Comparing Groups: Measuring Mixed Use Zoning Through Race and Neighborhood Type

Following up on last week’s regressions and correlations, this week I will be creating categories from the Boston census data to look at different ways mixed use zoning relates to groups across the city. The first two categories I will create are from the proportion white variable, which describes from zero to one the proportion of the population that is white in every subdistrict. These proportions were aggregated to the neighborhood statistical area level, and then divided into the categories white or nonwhite based on if the white proportion was the majority in the neighborhood, over 0.5. The 0.5 split point  seems reasonable as the mean of the proportion white for each neighborhood is about 0.48. Creating these two groups will help address whether there is a racial component to mixed use zoning, possibly illuminating disproportionate zoning types in either direction. In order to make this comparison, I will be utilizing a t test to compare the means of both groups.

> propwhiteNSA View(propwhiteNSA)
> propwhiteNSA$majority  .50,c("white"),c("nonwhite"))
> NSAmixeduse<-merge(NSAmixeduse, propwhiteNSA, by="NSA_NAME") > View(NSAmixeduse)
> t.test(TotalMean~majority,data=NSAmixeduse)

Welch Two Sample t-test

data:  TotalMean by majority
t = -3.1923, df = 38.323, p-value = 0.002818
alternative hypothesis: true difference in means is not equal to 0

95 percent confidence interval:

-0.18499866 -0.04144143

sample estimates:
mean in group nonwhite    mean in group white

0.1621425              0.2753625

The two means indicate that majority white neighborhoods have higher amounts of mixed use zoning than nonwhite majority residents, with their mean mixed use scores differing by about 0.11. For reference, the median of mixed use zoning across all neighborhoods is 0.18, with a third quartile of 0.24, meaning the score’s distribution is heavily skewed right. The p-value of .0028 indicates that this difference in scores is very unlikely to be due to chance.

These results indicate evidence that there is increased mixed use zoning in majority white neighborhoods, and because in last weeks’ analysis I had found a positive correlation between home values and mixed use zoning, this could be illustrating socioeconomic barriers, as well as a history of segregation by both race and income in Boston. While the factors leading to this divide are complex, there certainly seems to be a racial component to how amenities are zoned in Boston.

The next test I will be utilizing is ANOVA, or analysis of variance, in order to compare more than 2 groups with each other through the mixed use zoning scores. To find new categories, I moved back to the subdistrict level data, which classifies each subdistrict into the types Business, Harborpark, Industrial, Miscellaneous, Mixed Use, Open Space, Other, Residential, and Waterfront. Measuring these categories could potentially show any accuracy in how these scores relate to the types, as certain types would expect different values, e.g. Mixed Use versus Residential.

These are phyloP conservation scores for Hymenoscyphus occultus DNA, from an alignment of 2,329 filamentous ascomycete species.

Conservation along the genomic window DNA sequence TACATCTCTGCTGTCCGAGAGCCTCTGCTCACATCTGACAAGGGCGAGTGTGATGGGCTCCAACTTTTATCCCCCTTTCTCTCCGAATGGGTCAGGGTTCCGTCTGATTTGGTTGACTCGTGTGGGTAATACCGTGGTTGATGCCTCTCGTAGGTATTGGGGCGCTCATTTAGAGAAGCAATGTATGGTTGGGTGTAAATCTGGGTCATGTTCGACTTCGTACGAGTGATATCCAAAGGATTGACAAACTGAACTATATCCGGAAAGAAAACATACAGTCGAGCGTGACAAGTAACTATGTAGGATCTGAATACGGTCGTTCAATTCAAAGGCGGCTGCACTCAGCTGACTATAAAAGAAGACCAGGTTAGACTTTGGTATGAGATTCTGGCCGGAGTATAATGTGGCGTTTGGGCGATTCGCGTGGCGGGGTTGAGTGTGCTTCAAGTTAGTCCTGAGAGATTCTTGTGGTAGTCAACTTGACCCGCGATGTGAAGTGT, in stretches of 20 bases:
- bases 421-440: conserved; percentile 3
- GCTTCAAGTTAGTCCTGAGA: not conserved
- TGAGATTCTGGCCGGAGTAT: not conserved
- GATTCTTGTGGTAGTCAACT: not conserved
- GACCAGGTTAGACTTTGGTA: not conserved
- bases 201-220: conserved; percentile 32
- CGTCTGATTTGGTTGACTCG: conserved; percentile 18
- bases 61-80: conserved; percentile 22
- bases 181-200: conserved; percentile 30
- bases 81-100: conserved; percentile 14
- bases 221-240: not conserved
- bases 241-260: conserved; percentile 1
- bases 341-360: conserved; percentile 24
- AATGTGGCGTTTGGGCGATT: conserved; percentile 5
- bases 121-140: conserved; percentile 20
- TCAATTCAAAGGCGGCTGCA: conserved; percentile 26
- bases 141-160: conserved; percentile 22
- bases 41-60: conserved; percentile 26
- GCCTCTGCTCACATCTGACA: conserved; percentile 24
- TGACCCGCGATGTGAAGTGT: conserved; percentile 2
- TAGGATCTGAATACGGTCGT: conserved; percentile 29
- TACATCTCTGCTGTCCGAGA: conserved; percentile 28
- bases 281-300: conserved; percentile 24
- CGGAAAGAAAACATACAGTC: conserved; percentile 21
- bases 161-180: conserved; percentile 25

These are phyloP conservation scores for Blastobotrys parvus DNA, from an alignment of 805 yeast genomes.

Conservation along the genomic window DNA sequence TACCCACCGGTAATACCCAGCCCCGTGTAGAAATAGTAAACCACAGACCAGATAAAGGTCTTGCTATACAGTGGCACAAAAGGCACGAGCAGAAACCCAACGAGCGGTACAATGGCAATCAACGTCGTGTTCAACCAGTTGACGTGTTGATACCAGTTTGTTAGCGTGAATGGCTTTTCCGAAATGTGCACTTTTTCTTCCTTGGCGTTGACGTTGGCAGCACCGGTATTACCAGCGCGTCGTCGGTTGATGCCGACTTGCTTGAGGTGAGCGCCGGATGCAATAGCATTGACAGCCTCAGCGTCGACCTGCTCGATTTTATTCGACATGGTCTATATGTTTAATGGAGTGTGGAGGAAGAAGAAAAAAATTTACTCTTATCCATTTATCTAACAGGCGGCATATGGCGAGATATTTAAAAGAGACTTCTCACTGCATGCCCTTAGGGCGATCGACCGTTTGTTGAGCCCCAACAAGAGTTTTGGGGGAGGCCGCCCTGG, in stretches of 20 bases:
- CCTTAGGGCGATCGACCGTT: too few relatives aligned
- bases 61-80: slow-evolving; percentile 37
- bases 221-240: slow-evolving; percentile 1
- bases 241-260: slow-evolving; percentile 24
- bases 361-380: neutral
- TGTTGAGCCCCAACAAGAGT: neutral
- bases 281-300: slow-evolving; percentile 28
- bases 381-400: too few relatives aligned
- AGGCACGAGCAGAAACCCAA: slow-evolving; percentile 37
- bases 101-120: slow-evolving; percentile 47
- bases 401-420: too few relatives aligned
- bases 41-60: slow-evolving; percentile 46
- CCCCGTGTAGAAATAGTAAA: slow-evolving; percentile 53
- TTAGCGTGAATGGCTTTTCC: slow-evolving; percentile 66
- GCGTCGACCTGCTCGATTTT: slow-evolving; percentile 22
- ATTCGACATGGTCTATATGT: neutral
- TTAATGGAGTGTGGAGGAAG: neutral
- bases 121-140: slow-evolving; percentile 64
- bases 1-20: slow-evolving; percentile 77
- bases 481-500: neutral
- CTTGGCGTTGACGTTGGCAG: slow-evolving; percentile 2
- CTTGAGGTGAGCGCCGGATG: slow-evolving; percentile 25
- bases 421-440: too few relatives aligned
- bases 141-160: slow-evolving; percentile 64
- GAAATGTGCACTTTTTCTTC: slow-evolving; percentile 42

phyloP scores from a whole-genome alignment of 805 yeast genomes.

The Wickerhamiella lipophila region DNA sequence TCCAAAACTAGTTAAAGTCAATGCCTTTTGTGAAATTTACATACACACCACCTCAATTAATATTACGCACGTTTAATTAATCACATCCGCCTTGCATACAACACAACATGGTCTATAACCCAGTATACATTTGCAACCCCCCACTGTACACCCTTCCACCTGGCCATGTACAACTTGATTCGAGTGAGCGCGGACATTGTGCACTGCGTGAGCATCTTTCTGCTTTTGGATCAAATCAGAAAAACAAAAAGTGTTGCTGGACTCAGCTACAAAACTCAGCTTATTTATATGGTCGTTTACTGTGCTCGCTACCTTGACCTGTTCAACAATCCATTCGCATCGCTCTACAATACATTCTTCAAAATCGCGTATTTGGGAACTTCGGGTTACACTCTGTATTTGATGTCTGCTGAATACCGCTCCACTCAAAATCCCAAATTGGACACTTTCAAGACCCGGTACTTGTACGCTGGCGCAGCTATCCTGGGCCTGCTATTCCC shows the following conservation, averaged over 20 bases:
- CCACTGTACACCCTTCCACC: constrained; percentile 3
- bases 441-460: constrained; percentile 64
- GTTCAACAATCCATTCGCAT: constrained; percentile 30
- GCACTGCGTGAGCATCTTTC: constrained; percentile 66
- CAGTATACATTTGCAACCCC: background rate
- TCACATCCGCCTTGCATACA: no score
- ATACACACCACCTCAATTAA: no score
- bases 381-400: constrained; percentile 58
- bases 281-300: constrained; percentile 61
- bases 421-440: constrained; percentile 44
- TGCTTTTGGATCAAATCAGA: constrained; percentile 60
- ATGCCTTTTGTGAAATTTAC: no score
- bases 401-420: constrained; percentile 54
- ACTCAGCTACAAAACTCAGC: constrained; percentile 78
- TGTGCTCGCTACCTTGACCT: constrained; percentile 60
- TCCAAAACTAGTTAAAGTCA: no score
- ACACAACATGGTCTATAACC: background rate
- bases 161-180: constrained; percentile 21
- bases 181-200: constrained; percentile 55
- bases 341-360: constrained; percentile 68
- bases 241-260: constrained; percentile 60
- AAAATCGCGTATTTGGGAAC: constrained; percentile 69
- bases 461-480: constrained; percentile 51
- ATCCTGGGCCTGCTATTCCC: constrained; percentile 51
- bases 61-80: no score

> typeanova <-aov(TotalMean~subdistric,data=mixedmeans)
> summary(typeanova)

Df         Sum Sq         Mean Sq         F value      Pr(>F)

subdistric     9         70.48             7.831             359.6

Residuals   1627      35.43            0.022

Signif. codes:  0 ‘***’ 0.001 ‘**’ 0.01 ‘*’ 0.05 ‘.’ 0.1 ‘ ’ 1

The above F value indicates that there is about 360 times the amount of variation as would be expected by pure chance, with a probability that is infinitesimal. These results show strong evidence of differences between mixed use zoning scores and neighborhood types. To further explore these neighborhood types, I then melted and aggregated the categories to get the mixed use means for each category. After calculating the standard error to show the mean’s variation, I plotted the results as a bar graph with standard errors.

> melttype <- melt(mixedmeans[c(7,18)],id.vars=c("subdistric"))
> typemeans<-aggregate(value~subdistric,data=melttype,mean)
> names(typemeans)[2] <- "mean"
> ses<-aggregate(value~subdistric,data=melttype,function(x) sd(x, na.rm=TRUE)/sqrt(length(!
> names(ses)[2]<-'se'
> typemeans <- merge(typemeans,ses,by='subdistric')
> typemeans <- transform(typemeans, lower=mean-se,upper=mean+se)

> typebar <-ggplot(data=typemeans,aes(x=subdistric,y=mean))+geom_bar(stat="identity",position="dodge",fill="blue") + ylab("Mixed Use Zoning Mean") + xlab("Neighborhood Type")

> typebar+geom_errorbar(aes(ymax=upper,ymin=lower),position=position_dodge(.9))



The graph shows the variation of mixed use scores in the different neighborhood type categories. Predictably, mixed use, other, and business have the highest amounts of diversity in their zoned amenities, as these are areas with variation of activity, while waterfront, residential, and open spaces do not.

Matt Dwyer


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